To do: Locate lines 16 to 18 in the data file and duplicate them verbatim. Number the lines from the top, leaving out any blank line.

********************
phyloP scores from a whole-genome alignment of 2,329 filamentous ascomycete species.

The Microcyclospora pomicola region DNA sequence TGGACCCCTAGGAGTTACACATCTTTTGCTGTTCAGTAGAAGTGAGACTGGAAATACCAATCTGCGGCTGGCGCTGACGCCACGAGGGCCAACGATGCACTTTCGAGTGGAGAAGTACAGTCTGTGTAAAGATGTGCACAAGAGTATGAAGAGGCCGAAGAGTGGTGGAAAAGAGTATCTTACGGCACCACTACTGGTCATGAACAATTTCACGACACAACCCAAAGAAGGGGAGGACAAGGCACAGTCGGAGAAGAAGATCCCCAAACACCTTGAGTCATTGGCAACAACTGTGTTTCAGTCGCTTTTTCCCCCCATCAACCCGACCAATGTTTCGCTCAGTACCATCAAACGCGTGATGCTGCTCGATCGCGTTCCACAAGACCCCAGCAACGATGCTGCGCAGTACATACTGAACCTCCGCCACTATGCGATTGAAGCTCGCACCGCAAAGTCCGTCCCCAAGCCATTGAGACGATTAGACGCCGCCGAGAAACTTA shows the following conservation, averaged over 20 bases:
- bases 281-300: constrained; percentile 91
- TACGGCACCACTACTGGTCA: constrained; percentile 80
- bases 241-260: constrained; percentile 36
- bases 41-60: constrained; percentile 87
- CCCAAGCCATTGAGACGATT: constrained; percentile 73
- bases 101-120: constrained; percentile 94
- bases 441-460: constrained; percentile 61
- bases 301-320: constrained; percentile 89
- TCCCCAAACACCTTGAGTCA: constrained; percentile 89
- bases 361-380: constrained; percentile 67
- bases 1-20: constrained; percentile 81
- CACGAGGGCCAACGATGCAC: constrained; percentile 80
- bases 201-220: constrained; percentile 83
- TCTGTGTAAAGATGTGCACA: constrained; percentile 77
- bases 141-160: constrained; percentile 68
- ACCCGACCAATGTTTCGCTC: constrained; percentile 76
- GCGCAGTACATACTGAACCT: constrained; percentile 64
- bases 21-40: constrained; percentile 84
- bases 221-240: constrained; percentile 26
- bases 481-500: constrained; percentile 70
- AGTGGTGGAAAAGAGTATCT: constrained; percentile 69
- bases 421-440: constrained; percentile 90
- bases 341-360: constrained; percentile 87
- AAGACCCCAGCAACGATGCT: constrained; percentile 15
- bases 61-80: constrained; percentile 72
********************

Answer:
- TCTGTGTAAAGATGTGCACA: constrained; percentile 77
- bases 141-160: constrained; percentile 68
- ACCCGACCAATGTTTCGCTC: constrained; percentile 76